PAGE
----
Last week we reported that the US Army had selected six entries from vendors for its Sub Compact Weapon programme to find a new compact, concealable 9x19mm submachine gun for issue to personal protection details. One other manufacturer we spoke to, Handl Defense, confirmed that their submission had been rejected on what they believed to be a procedural basis. Handl Defense’s entry is specifically interesting because it offers a number of options for future upgrades not only to the SCW but also the US Army’s wider M4 inventory.
The company now plans to protest their rejection from the programme as they believe they have the most innovative, flexible and cost effective entry, Handl Defense have shared some details on their submission. Handl say they have worked with a number of companies to bring their SCW concept together, using parts from several companies including Law Tactical (the folding stock), Blue Teal (the bolt catch) and New Frontier (the 9x19mm upper).
The Handl Defense SCW consists of an ambidextrous M4 lower receiver combined with a 9mm upper with a 4 inch barrel. The 9mm upper receiver has an MLOK forend and a full length top picatinny rail. The lower has a telescoping, folding stock and uses a pair of magazine adaptors which fit into the standard magazine well. The prototype weighs 5 lbs 7 ounces unloaded. Photos of the entry show a ubiquitous Glock magazine but Handl have recruited TorkMag Inc. to develop a magazine adaptor design which can feed from the M17 Modular Handgun System’s extended magazines. This is one of the methods the company claims they can maximise economy of scale.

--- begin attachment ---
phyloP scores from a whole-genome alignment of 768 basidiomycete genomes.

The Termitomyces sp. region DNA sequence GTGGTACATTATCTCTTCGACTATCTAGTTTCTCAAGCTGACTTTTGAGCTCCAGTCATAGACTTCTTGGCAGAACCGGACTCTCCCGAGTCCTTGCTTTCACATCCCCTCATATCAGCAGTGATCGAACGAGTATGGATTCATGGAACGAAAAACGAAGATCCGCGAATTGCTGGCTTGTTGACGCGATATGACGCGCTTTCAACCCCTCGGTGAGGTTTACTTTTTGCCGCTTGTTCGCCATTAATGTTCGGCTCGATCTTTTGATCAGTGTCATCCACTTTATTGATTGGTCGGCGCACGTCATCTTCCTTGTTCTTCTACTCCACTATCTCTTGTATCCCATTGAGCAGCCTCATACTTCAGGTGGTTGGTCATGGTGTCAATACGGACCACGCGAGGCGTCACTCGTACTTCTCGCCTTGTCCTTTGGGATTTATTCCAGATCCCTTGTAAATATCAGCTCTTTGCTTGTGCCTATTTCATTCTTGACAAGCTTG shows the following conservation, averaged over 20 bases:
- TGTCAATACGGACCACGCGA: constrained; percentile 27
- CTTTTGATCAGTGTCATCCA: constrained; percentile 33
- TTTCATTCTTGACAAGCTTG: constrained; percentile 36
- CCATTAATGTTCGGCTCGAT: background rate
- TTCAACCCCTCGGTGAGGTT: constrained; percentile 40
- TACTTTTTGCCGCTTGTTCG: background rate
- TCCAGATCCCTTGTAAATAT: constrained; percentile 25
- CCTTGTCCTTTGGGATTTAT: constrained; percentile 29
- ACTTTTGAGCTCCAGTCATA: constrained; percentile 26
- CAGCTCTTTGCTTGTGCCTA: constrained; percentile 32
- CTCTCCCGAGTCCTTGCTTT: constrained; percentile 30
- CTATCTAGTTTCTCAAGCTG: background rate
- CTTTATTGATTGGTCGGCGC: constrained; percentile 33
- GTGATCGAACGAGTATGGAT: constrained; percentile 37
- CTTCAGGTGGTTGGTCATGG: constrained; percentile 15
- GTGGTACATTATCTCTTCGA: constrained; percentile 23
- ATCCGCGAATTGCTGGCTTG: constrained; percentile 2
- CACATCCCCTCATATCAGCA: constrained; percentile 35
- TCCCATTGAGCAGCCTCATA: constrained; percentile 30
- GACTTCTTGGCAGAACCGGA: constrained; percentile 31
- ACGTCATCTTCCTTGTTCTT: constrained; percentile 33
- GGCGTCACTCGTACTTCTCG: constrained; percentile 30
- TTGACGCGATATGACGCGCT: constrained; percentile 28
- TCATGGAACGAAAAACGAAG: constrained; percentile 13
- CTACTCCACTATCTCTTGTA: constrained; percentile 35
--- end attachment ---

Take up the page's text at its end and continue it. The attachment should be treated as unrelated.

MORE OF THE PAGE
According to Handl Defense their SCW pitch was the only submission that offered 5.56x45mm capability and actively addressed armoured threats. Their pitch includes the option of a calibre variable conversion kit (including 5.56x45mm, 6.8 SPC and .300BLK uppers) which allows users to engage threats at ranges up to 300 metres but retains much of the 9mm SCW’s compactness and concealability. Another key factor which Handl Defense believes their SCW submission has been overlooked on is cost. The company confirmed that their submission was costed at $424,800, a full $20,000 cheaper than the cheapest of the six entries selected.
Handl Defense also proposed an M4 refit programme which they believe would have cut costs by up to 25%, arguing that “with the enhancements to the M4 platform, those program funds could offset the costs of the folding stock and ambidextrous controls. Surplus M4 rifles could provide the base of the program at no new cost.”
Handl Defense state that they were disqualified due to a procedural issue regarding stating the weapon’s weight and availability, which they say was provided, but was not stated explicitly in their video submission (which was a requirement of the original PON). The Army reportedly requested clarification of these points, which Handl provided. TFB will continue to follow the progress of the Army’s SCW programme.